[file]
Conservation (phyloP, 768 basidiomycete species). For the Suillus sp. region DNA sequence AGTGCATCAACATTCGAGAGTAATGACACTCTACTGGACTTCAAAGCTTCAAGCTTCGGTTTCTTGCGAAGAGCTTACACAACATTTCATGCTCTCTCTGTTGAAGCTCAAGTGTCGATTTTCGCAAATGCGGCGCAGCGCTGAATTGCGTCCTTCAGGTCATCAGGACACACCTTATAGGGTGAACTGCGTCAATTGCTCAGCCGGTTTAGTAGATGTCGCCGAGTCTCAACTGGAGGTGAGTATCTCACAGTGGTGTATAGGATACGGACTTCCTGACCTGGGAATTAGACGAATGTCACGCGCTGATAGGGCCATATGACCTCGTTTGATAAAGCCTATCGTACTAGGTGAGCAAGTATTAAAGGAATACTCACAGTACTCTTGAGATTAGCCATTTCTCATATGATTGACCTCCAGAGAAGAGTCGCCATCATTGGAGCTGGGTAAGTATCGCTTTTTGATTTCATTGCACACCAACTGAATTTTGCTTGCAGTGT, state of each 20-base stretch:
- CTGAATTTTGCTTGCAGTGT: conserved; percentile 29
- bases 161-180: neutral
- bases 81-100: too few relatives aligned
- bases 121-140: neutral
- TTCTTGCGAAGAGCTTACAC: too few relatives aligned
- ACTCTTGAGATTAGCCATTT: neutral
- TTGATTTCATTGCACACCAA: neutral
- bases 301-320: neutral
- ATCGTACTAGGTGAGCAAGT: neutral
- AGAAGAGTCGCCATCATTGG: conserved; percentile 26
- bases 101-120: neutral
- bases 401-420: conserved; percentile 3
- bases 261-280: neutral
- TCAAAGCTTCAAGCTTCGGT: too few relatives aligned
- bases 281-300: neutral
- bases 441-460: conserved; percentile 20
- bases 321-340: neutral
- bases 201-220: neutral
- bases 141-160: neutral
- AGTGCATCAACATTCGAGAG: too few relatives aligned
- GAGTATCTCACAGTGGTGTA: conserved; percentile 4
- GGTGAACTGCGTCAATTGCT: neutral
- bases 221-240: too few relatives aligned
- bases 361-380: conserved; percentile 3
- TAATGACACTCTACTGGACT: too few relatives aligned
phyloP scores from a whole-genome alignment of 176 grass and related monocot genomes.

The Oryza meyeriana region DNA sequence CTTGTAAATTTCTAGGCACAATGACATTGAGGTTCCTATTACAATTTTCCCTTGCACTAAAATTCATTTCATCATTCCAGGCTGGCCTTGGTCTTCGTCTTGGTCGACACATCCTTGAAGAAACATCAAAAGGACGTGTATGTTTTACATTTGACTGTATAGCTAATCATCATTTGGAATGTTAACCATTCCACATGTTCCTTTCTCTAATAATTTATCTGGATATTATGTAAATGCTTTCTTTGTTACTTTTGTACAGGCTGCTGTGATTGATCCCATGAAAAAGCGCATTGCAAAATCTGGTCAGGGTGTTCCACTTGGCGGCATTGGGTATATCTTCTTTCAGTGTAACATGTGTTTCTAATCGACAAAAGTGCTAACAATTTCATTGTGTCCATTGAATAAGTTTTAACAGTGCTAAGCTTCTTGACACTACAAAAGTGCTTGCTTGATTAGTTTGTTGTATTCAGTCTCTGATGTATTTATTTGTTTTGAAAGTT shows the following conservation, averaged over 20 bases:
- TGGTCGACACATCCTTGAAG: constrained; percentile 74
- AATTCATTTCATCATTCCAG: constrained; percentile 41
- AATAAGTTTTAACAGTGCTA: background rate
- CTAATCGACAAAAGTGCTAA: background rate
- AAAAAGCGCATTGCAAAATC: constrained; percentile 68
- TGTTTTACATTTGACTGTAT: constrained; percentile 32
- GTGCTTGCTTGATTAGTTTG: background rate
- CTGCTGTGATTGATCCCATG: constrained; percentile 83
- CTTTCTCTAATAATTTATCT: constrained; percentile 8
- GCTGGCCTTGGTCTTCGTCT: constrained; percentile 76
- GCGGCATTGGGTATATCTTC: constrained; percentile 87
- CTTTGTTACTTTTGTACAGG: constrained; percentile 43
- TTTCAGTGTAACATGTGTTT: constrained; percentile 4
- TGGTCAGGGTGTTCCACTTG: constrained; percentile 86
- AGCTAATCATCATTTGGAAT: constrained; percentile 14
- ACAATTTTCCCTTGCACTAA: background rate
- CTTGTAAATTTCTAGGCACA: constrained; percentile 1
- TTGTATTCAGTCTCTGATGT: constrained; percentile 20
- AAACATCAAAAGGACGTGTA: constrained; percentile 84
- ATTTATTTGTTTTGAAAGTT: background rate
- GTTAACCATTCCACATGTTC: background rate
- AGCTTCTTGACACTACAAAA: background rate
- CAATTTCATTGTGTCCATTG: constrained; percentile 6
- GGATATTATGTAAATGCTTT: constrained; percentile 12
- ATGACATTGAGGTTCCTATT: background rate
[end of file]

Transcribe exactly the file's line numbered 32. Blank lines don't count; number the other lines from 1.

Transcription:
- CTAATCGACAAAAGTGCTAA: background rate